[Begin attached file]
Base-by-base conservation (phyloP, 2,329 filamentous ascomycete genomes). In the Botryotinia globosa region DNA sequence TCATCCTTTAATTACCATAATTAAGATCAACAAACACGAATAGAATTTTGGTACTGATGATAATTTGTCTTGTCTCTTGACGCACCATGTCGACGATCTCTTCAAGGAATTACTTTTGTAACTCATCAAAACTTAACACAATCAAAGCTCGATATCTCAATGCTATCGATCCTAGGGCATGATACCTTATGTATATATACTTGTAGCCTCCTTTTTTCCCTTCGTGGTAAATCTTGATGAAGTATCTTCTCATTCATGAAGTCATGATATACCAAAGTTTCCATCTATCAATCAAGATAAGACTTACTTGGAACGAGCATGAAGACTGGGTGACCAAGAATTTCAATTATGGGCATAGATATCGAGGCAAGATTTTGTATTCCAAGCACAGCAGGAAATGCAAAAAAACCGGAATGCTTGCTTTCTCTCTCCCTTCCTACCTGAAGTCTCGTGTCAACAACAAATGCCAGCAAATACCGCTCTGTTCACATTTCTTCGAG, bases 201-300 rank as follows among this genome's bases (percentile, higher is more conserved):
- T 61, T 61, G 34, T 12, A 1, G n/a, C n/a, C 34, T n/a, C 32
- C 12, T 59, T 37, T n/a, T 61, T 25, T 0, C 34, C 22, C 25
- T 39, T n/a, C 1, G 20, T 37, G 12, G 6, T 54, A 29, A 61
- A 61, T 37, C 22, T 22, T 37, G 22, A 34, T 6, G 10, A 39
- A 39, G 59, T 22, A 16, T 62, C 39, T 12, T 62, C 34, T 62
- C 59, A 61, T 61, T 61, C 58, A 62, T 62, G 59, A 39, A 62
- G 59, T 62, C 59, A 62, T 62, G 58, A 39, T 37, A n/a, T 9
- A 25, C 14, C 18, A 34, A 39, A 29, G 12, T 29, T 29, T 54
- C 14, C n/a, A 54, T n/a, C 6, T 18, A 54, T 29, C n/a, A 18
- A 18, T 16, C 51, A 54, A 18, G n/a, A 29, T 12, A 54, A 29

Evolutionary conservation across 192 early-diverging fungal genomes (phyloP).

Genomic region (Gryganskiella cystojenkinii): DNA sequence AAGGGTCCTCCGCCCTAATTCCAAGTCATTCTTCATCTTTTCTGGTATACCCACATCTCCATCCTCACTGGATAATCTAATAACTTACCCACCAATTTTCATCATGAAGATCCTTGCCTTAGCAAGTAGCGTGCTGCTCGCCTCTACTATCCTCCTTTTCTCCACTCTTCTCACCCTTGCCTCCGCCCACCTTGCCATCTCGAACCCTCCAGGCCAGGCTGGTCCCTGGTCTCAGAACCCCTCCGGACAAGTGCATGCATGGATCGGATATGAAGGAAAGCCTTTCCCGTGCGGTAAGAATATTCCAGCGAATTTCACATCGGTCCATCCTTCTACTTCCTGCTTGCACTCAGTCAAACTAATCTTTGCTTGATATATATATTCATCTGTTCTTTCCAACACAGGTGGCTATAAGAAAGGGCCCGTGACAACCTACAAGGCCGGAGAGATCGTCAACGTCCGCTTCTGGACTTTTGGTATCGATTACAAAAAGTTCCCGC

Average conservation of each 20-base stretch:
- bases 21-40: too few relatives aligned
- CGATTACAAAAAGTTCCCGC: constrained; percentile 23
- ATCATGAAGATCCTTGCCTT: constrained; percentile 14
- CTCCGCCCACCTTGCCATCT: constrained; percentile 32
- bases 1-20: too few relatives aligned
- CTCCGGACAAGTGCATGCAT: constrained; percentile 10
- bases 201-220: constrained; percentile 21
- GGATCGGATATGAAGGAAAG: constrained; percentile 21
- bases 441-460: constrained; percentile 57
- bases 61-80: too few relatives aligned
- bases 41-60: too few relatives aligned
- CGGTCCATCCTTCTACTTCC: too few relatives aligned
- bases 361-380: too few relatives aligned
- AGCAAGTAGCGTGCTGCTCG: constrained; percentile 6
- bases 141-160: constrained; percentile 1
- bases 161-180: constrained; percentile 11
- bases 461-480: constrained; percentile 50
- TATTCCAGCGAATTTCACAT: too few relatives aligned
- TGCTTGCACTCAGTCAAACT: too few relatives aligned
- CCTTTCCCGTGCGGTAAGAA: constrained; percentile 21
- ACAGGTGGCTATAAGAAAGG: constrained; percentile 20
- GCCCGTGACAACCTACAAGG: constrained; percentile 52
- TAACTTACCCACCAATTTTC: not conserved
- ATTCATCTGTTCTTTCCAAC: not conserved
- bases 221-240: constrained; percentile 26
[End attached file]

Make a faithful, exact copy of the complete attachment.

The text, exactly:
Base-by-base conservation (phyloP, 2,329 filamentous ascomycete genomes). In the Botryotinia globosa region DNA sequence TCATCCTTTAATTACCATAATTAAGATCAACAAACACGAATAGAATTTTGGTACTGATGATAATTTGTCTTGTCTCTTGACGCACCATGTCGACGATCTCTTCAAGGAATTACTTTTGTAACTCATCAAAACTTAACACAATCAAAGCTCGATATCTCAATGCTATCGATCCTAGGGCATGATACCTTATGTATATATACTTGTAGCCTCCTTTTTTCCCTTCGTGGTAAATCTTGATGAAGTATCTTCTCATTCATGAAGTCATGATATACCAAAGTTTCCATCTATCAATCAAGATAAGACTTACTTGGAACGAGCATGAAGACTGGGTGACCAAGAATTTCAATTATGGGCATAGATATCGAGGCAAGATTTTGTATTCCAAGCACAGCAGGAAATGCAAAAAAACCGGAATGCTTGCTTTCTCTCTCCCTTCCTACCTGAAGTCTCGTGTCAACAACAAATGCCAGCAAATACCGCTCTGTTCACATTTCTTCGAG, bases 201-300 rank as follows among this genome's bases (percentile, higher is more conserved):
- T 61, T 61, G 34, T 12, A 1, G n/a, C n/a, C 34, T n/a, C 32
- C 12, T 59, T 37, T n/a, T 61, T 25, T 0, C 34, C 22, C 25
- T 39, T n/a, C 1, G 20, T 37, G 12, G 6, T 54, A 29, A 61
- A 61, T 37, C 22, T 22, T 37, G 22, A 34, T 6, G 10, A 39
- A 39, G 59, T 22, A 16, T 62, C 39, T 12, T 62, C 34, T 62
- C 59, A 61, T 61, T 61, C 58, A 62, T 62, G 59, A 39, A 62
- G 59, T 62, C 59, A 62, T 62, G 58, A 39, T 37, A n/a, T 9
- A 25, C 14, C 18, A 34, A 39, A 29, G 12, T 29, T 29, T 54
- C 14, C n/a, A 54, T n/a, C 6, T 18, A 54, T 29, C n/a, A 18
- A 18, T 16, C 51, A 54, A 18, G n/a, A 29, T 12, A 54, A 29

Evolutionary conservation across 192 early-diverging fungal genomes (phyloP).

Genomic region (Gryganskiella cystojenkinii): DNA sequence AAGGGTCCTCCGCCCTAATTCCAAGTCATTCTTCATCTTTTCTGGTATACCCACATCTCCATCCTCACTGGATAATCTAATAACTTACCCACCAATTTTCATCATGAAGATCCTTGCCTTAGCAAGTAGCGTGCTGCTCGCCTCTACTATCCTCCTTTTCTCCACTCTTCTCACCCTTGCCTCCGCCCACCTTGCCATCTCGAACCCTCCAGGCCAGGCTGGTCCCTGGTCTCAGAACCCCTCCGGACAAGTGCATGCATGGATCGGATATGAAGGAAAGCCTTTCCCGTGCGGTAAGAATATTCCAGCGAATTTCACATCGGTCCATCCTTCTACTTCCTGCTTGCACTCAGTCAAACTAATCTTTGCTTGATATATATATTCATCTGTTCTTTCCAACACAGGTGGCTATAAGAAAGGGCCCGTGACAACCTACAAGGCCGGAGAGATCGTCAACGTCCGCTTCTGGACTTTTGGTATCGATTACAAAAAGTTCCCGC

Average conservation of each 20-base stretch:
- bases 21-40: too few relatives aligned
- CGATTACAAAAAGTTCCCGC: constrained; percentile 23
- ATCATGAAGATCCTTGCCTT: constrained; percentile 14
- CTCCGCCCACCTTGCCATCT: constrained; percentile 32
- bases 1-20: too few relatives aligned
- CTCCGGACAAGTGCATGCAT: constrained; percentile 10
- bases 201-220: constrained; percentile 21
- GGATCGGATATGAAGGAAAG: constrained; percentile 21
- bases 441-460: constrained; percentile 57
- bases 61-80: too few relatives aligned
- bases 41-60: too few relatives aligned
- CGGTCCATCCTTCTACTTCC: too few relatives aligned
- bases 361-380: too few relatives aligned
- AGCAAGTAGCGTGCTGCTCG: constrained; percentile 6
- bases 141-160: constrained; percentile 1
- bases 161-180: constrained; percentile 11
- bases 461-480: constrained; percentile 50
- TATTCCAGCGAATTTCACAT: too few relatives aligned
- TGCTTGCACTCAGTCAAACT: too few relatives aligned
- CCTTTCCCGTGCGGTAAGAA: constrained; percentile 21
- ACAGGTGGCTATAAGAAAGG: constrained; percentile 20
- GCCCGTGACAACCTACAAGG: constrained; percentile 52
- TAACTTACCCACCAATTTTC: not conserved
- ATTCATCTGTTCTTTCCAAC: not conserved
- bases 221-240: constrained; percentile 26